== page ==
Cognitive deficits and reduced insight in primary progressive aphasia

Sarah Jane Banks, Sandra Weintraub

Research output: Contribution to journalArticle

6 Scopus citations


Primary progressive aphasia (PPA) is a form of dementia caused by frontotemporal lobar degeneration. Unlike aphasia due to stroke, in which the association between particular aphasia profiles and insight has been well characterized, this relationship has not been investigated in PPA. Reduced insight is seen in other neurological conditions, but tends to involve right hemisphere damage, whereas PPA is predominantly a left hemisphere disorder. The aim of the current study was to examine whether fluent aphasia with less meaningful speech output, associated with diminished insight in stroke, is also characteristic of PPA patients with reduced insight. Fourteen PPA patients were studied. Results indicated that reduced information content in speech and poor performance on a nonlanguage test, the Pyramids and Palm Trees test, predicted reduced insight. This study has implications for the anatomical network involved in insight and clinical implications in terms of selecting interventions appropriate for individual patients with PPA.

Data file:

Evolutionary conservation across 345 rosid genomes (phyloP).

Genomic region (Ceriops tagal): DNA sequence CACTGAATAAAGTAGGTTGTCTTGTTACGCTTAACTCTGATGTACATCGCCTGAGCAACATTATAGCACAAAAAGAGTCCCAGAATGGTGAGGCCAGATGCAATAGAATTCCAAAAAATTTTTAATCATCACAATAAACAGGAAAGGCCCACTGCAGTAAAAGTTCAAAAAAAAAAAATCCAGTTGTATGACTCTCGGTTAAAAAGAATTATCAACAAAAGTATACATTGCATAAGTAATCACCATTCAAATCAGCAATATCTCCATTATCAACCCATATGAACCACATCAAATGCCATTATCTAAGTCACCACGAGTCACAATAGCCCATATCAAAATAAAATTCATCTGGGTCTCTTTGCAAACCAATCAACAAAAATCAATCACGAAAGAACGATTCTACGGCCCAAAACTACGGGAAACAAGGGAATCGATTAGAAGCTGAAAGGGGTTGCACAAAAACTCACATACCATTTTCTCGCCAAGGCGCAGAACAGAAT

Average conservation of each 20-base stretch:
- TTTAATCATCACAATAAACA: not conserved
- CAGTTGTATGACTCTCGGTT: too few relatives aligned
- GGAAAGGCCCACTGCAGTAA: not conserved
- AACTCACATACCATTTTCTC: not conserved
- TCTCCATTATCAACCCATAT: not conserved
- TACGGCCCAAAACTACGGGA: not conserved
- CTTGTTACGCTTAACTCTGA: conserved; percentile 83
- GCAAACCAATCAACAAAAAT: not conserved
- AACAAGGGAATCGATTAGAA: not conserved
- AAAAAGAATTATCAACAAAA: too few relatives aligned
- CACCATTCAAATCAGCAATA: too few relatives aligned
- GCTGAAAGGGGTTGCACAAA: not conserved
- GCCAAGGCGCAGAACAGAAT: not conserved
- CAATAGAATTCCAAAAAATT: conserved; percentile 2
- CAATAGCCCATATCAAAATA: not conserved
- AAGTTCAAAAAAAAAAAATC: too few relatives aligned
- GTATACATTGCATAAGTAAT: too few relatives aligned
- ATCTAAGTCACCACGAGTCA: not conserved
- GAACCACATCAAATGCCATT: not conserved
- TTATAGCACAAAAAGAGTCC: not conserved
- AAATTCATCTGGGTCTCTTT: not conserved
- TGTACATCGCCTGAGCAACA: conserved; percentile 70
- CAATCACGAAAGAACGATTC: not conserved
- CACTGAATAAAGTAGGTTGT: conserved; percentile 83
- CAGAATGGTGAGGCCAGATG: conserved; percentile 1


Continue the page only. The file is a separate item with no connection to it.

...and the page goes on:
Original languageEnglish (US)
Pages (from-to)363-371
Number of pages9
JournalAmerican Journal of Alzheimer's Disease and Other Dementias
Issue number4
StatePublished - Jan 1 2008


  • Awareness
  • Dementia
  • Frontotemporal dementia
  • Insight
  • Primary progressive aphasia

ASJC Scopus subject areas

  • Neuroscience(all)
  • Clinical Psychology
  • Geriatrics and Gerontology
  • Psychiatry and Mental health

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